Scrum is by far the most used agile framework in the world. It’s pretty simple to understand, though challenging to implement properly. Over the last years, I’ve worked for many companies and participated in several interviews, but one thing was clear:
Companies often transform Scrum into something slightly different from its original intent.
Executives have a hard time understanding what Scrum is about. Many people perceive Scrum as a set of roles, events, and artifacts. They miss the mindset behind doing Scrum. If organizations do Scrum with the traditional waterfall mindset, Scrum will be nothing more than a flawed process.
One pattern I identified was working with Scrum without a dedicated Scrum Master. Although it may seem odd at first glance, it might make sense depending on your scenario and team seniority.
In this post I will share my learnings on when it makes sense to have a dedicated Scrum Master and when it doesn’t.
Does it make sense to have a dedicated Scrum Master?
Before we can understand if it makes sense to have a dedicated Scrum Master or not, we should clarify what a Scrum Master is.
Now and then, I read wanted ads for the position of Scrum Master, and they often have nothing to do with the role itself; this strikes me as odd. Even companies willing to hire a Scrum Master don’t comprehend the meaning of the role. A couple of days ago, I stumbled upon this ad for the Scrum Master position at a major German company:
- In your role as a Scrum Master, you organize a Scrum Team with a strong focus on customer success, you will continuously develop your skills and increase your knowledge regarding business processes and technology.
- You represent the scrum team and organize scrum related sessions.
- You support a holistic testing approach including automated and manual tests.
- You ensure quality with appropriate KPIs and follow-up activities like root cause analysis.
- You contribute as a Single Point of Contact in cross-functional teams for Release Management, Test Management, and other teams like cutover or hyper care.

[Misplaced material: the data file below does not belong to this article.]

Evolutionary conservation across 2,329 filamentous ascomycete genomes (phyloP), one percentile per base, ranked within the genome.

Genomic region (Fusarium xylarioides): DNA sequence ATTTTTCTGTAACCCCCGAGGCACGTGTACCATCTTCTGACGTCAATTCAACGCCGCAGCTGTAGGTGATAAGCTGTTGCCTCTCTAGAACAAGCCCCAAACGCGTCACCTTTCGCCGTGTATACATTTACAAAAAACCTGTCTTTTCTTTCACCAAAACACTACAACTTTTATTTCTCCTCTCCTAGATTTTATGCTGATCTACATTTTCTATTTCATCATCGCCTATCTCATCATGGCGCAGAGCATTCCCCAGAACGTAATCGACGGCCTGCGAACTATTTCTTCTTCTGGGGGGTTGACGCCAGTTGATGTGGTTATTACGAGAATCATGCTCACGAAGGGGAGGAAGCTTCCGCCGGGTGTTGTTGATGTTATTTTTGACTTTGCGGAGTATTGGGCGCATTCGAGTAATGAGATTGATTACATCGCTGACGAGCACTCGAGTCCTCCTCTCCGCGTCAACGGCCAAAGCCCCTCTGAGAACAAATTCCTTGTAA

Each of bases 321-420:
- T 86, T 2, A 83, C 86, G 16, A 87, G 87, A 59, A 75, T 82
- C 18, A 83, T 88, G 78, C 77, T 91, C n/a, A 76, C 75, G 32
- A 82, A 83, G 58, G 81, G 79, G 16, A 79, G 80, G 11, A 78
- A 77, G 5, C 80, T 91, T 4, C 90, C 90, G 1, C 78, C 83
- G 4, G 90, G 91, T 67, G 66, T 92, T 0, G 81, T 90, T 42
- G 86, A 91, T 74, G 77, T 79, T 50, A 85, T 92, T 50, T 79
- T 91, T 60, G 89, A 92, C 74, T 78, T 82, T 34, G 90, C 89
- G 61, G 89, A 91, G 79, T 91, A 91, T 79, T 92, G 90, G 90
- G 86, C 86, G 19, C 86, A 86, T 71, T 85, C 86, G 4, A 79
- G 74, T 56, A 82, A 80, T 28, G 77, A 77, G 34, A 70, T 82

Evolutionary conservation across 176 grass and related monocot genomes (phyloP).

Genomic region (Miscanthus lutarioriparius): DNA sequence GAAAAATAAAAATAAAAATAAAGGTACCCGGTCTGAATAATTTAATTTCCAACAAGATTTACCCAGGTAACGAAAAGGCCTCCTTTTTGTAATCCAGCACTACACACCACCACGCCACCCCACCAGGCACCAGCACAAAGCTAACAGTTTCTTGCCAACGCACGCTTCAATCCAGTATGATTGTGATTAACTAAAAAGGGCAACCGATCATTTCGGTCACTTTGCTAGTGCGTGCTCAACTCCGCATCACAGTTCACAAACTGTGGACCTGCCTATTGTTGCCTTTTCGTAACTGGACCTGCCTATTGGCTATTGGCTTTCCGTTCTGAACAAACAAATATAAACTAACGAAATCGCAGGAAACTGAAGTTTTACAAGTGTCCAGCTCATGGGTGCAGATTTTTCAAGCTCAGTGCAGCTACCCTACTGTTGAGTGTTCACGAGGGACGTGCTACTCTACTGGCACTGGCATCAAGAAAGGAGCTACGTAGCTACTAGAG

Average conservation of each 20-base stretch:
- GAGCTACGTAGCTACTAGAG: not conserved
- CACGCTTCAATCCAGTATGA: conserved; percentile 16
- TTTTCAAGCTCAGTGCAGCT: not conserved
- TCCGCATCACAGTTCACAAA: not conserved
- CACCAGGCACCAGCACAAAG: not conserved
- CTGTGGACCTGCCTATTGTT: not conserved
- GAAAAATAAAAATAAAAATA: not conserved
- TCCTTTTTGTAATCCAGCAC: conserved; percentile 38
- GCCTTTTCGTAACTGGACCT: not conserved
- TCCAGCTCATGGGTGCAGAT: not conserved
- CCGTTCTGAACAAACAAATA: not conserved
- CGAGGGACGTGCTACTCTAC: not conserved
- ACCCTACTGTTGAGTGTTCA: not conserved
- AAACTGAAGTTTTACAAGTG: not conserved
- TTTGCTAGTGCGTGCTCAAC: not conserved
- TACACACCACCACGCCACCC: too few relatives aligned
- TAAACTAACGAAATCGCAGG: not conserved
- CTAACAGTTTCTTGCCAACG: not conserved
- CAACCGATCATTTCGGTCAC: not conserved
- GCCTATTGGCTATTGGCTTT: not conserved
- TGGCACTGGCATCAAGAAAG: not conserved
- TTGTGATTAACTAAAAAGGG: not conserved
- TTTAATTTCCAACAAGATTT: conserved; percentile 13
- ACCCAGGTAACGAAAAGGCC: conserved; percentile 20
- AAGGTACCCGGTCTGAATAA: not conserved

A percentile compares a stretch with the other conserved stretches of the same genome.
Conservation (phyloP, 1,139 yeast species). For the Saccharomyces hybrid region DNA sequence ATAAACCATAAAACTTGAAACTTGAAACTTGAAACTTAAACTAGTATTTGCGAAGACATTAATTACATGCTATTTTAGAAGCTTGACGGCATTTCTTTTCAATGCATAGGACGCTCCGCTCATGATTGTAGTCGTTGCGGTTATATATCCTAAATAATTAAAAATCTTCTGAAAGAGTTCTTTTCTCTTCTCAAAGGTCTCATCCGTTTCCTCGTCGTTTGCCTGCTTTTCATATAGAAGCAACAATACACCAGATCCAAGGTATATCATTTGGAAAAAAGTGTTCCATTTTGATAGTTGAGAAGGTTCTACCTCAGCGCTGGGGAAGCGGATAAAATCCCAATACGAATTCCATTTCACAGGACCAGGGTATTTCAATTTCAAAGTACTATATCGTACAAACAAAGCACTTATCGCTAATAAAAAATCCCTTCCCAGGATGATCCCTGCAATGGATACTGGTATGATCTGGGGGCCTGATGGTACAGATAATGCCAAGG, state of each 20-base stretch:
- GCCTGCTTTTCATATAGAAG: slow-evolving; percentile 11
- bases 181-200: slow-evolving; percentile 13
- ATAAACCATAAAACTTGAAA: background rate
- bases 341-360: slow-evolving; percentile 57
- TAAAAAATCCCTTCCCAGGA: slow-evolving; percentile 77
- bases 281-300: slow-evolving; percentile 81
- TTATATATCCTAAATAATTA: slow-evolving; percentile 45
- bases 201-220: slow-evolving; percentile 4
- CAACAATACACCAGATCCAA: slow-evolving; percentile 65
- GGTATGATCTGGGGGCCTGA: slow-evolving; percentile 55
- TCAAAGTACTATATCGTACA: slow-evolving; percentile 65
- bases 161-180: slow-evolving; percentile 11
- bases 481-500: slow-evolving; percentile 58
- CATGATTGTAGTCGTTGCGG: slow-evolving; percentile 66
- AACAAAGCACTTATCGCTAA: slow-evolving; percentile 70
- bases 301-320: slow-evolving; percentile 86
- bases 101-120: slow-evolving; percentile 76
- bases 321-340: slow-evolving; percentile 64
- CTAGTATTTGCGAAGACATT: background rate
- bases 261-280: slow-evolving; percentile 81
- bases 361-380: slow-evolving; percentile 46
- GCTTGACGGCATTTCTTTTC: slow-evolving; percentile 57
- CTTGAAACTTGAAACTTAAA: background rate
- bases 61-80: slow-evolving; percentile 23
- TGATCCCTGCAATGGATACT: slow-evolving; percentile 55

- You plan, manage, and maintain the scope, timelines, and respective progress for the increments in your role.
When I read this ad, I wondered: is the Scrum Master now responsible for the scope and timeline? Is the Scrum Master accountable for quality? Should the Scrum Master also set KPIs? From my understanding, these are not the responsibilities of a Scrum Master.
Until companies understand what Scrum is about, they will not succeed with Scrum.
To better understand the Scrum Master role, let’s look at what the Scrum Guide says about the role of the Scrum Master. In bold is the essential part.
The Scrum Master is accountable for establishing Scrum as defined in the Scrum Guide. They do this by helping everyone understand Scrum theory and practice, both within the Scrum Team and the organization.
The Scrum Master is accountable for the Scrum Team’s effectiveness. They do this by enabling the Scrum Team to improve its practices, within the Scrum framework.
As you can see, the Scrum Master is accountable for helping the team and organization understand and benefit from Scrum. However, the Scrum Master is a role, and it doesn’t mean a dedicated person must play it. That’s why the organization can decide which strategy to follow.
Immature teams and organizations
Many teams believe they don’t need a Scrum Master because they perceive themselves as a self-organizing team. Such teams think they have already reached their highest potential. Therefore, a Scrum Master seems incapable of adding value to them.
I’ve heard harsh statements from Product Owners and developers during my journey. Some examples are:
- Scrum Master is the most useless role ever.
- We don’t need a babysitter to take care of us.
- Our Scrum Master only slows us down.
Such claims come from immature teams; they over evaluate themselves and become arrogant. From my experience, when Scrum Teams have such an attitude, they potentially need a dedicated Scrum Master. Allow me to share with you what I’ve experienced with such teams.